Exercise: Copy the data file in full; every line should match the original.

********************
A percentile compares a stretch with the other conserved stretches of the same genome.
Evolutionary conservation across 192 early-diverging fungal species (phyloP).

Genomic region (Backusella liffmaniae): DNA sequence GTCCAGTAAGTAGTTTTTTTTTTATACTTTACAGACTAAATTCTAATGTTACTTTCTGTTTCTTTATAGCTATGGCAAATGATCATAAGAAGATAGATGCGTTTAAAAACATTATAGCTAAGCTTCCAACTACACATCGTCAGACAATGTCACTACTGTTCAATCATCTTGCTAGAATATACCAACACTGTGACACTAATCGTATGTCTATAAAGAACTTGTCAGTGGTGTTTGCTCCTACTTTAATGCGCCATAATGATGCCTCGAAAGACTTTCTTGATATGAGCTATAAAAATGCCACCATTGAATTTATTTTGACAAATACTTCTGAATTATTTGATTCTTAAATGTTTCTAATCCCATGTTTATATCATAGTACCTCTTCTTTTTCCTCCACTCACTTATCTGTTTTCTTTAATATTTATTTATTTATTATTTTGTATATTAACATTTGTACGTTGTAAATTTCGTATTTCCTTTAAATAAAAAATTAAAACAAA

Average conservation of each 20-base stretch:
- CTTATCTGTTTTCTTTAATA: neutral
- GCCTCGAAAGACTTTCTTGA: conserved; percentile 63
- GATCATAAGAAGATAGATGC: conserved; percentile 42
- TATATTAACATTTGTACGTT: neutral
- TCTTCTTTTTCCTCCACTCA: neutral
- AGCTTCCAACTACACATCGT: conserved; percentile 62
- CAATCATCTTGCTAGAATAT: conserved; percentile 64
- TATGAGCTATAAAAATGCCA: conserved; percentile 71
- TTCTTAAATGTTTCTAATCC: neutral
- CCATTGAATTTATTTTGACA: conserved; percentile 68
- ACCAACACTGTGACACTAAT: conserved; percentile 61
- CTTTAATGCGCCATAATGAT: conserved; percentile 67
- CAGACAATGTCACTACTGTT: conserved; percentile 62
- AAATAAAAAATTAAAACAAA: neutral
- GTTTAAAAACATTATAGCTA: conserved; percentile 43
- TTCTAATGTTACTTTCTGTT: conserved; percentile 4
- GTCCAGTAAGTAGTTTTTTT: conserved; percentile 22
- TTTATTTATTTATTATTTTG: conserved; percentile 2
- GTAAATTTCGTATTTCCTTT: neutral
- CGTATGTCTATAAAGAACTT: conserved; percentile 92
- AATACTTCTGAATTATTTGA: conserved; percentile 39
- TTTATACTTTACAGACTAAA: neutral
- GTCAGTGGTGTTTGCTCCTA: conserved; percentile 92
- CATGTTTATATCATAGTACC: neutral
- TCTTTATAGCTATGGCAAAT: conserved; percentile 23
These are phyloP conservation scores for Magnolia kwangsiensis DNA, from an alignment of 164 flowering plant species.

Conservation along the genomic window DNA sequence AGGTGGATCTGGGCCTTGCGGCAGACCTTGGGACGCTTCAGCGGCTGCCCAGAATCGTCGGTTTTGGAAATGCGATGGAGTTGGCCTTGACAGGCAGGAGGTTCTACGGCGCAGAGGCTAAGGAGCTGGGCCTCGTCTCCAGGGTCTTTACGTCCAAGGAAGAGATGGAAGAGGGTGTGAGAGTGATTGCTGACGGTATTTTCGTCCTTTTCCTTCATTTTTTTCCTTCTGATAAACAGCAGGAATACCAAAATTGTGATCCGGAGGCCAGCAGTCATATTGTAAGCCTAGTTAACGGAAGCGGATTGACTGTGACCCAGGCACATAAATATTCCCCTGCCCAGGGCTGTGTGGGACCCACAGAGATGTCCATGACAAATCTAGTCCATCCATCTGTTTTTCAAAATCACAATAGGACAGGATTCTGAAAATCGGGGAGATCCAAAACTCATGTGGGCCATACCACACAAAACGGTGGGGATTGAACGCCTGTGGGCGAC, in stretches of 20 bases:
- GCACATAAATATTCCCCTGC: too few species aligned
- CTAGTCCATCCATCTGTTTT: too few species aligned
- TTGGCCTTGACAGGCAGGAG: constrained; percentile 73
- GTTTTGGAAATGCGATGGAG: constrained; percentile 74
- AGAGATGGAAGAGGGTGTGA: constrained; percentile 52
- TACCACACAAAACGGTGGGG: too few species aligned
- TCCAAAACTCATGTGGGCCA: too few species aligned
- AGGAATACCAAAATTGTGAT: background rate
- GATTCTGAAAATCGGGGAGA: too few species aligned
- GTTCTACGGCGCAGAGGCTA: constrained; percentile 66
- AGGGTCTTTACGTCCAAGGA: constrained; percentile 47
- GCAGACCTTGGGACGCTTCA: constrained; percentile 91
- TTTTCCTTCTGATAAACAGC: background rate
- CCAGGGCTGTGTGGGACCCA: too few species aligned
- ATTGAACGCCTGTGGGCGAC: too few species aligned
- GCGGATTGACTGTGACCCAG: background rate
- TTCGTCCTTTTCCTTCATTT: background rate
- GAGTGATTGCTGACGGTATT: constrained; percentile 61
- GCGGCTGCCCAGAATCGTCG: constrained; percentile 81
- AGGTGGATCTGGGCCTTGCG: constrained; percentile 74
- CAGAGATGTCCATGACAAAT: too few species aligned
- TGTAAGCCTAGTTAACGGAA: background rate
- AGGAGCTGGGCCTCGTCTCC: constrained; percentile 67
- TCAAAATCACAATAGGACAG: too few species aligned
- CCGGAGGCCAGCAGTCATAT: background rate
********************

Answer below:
A percentile compares a stretch with the other conserved stretches of the same genome.
Evolutionary conservation across 192 early-diverging fungal species (phyloP).

Genomic region (Backusella liffmaniae): DNA sequence GTCCAGTAAGTAGTTTTTTTTTTATACTTTACAGACTAAATTCTAATGTTACTTTCTGTTTCTTTATAGCTATGGCAAATGATCATAAGAAGATAGATGCGTTTAAAAACATTATAGCTAAGCTTCCAACTACACATCGTCAGACAATGTCACTACTGTTCAATCATCTTGCTAGAATATACCAACACTGTGACACTAATCGTATGTCTATAAAGAACTTGTCAGTGGTGTTTGCTCCTACTTTAATGCGCCATAATGATGCCTCGAAAGACTTTCTTGATATGAGCTATAAAAATGCCACCATTGAATTTATTTTGACAAATACTTCTGAATTATTTGATTCTTAAATGTTTCTAATCCCATGTTTATATCATAGTACCTCTTCTTTTTCCTCCACTCACTTATCTGTTTTCTTTAATATTTATTTATTTATTATTTTGTATATTAACATTTGTACGTTGTAAATTTCGTATTTCCTTTAAATAAAAAATTAAAACAAA

Average conservation of each 20-base stretch:
- CTTATCTGTTTTCTTTAATA: neutral
- GCCTCGAAAGACTTTCTTGA: conserved; percentile 63
- GATCATAAGAAGATAGATGC: conserved; percentile 42
- TATATTAACATTTGTACGTT: neutral
- TCTTCTTTTTCCTCCACTCA: neutral
- AGCTTCCAACTACACATCGT: conserved; percentile 62
- CAATCATCTTGCTAGAATAT: conserved; percentile 64
- TATGAGCTATAAAAATGCCA: conserved; percentile 71
- TTCTTAAATGTTTCTAATCC: neutral
- CCATTGAATTTATTTTGACA: conserved; percentile 68
- ACCAACACTGTGACACTAAT: conserved; percentile 61
- CTTTAATGCGCCATAATGAT: conserved; percentile 67
- CAGACAATGTCACTACTGTT: conserved; percentile 62
- AAATAAAAAATTAAAACAAA: neutral
- GTTTAAAAACATTATAGCTA: conserved; percentile 43
- TTCTAATGTTACTTTCTGTT: conserved; percentile 4
- GTCCAGTAAGTAGTTTTTTT: conserved; percentile 22
- TTTATTTATTTATTATTTTG: conserved; percentile 2
- GTAAATTTCGTATTTCCTTT: neutral
- CGTATGTCTATAAAGAACTT: conserved; percentile 92
- AATACTTCTGAATTATTTGA: conserved; percentile 39
- TTTATACTTTACAGACTAAA: neutral
- GTCAGTGGTGTTTGCTCCTA: conserved; percentile 92
- CATGTTTATATCATAGTACC: neutral
- TCTTTATAGCTATGGCAAAT: conserved; percentile 23
These are phyloP conservation scores for Magnolia kwangsiensis DNA, from an alignment of 164 flowering plant species.

Conservation along the genomic window DNA sequence AGGTGGATCTGGGCCTTGCGGCAGACCTTGGGACGCTTCAGCGGCTGCCCAGAATCGTCGGTTTTGGAAATGCGATGGAGTTGGCCTTGACAGGCAGGAGGTTCTACGGCGCAGAGGCTAAGGAGCTGGGCCTCGTCTCCAGGGTCTTTACGTCCAAGGAAGAGATGGAAGAGGGTGTGAGAGTGATTGCTGACGGTATTTTCGTCCTTTTCCTTCATTTTTTTCCTTCTGATAAACAGCAGGAATACCAAAATTGTGATCCGGAGGCCAGCAGTCATATTGTAAGCCTAGTTAACGGAAGCGGATTGACTGTGACCCAGGCACATAAATATTCCCCTGCCCAGGGCTGTGTGGGACCCACAGAGATGTCCATGACAAATCTAGTCCATCCATCTGTTTTTCAAAATCACAATAGGACAGGATTCTGAAAATCGGGGAGATCCAAAACTCATGTGGGCCATACCACACAAAACGGTGGGGATTGAACGCCTGTGGGCGAC, in stretches of 20 bases:
- GCACATAAATATTCCCCTGC: too few species aligned
- CTAGTCCATCCATCTGTTTT: too few species aligned
- TTGGCCTTGACAGGCAGGAG: constrained; percentile 73
- GTTTTGGAAATGCGATGGAG: constrained; percentile 74
- AGAGATGGAAGAGGGTGTGA: constrained; percentile 52
- TACCACACAAAACGGTGGGG: too few species aligned
- TCCAAAACTCATGTGGGCCA: too few species aligned
- AGGAATACCAAAATTGTGAT: background rate
- GATTCTGAAAATCGGGGAGA: too few species aligned
- GTTCTACGGCGCAGAGGCTA: constrained; percentile 66
- AGGGTCTTTACGTCCAAGGA: constrained; percentile 47
- GCAGACCTTGGGACGCTTCA: constrained; percentile 91
- TTTTCCTTCTGATAAACAGC: background rate
- CCAGGGCTGTGTGGGACCCA: too few species aligned
- ATTGAACGCCTGTGGGCGAC: too few species aligned
- GCGGATTGACTGTGACCCAG: background rate
- TTCGTCCTTTTCCTTCATTT: background rate
- GAGTGATTGCTGACGGTATT: constrained; percentile 61
- GCGGCTGCCCAGAATCGTCG: constrained; percentile 81
- AGGTGGATCTGGGCCTTGCG: constrained; percentile 74
- CAGAGATGTCCATGACAAAT: too few species aligned
- TGTAAGCCTAGTTAACGGAA: background rate
- AGGAGCTGGGCCTCGTCTCC: constrained; percentile 67
- TCAAAATCACAATAGGACAG: too few species aligned
- CCGGAGGCCAGCAGTCATAT: background rate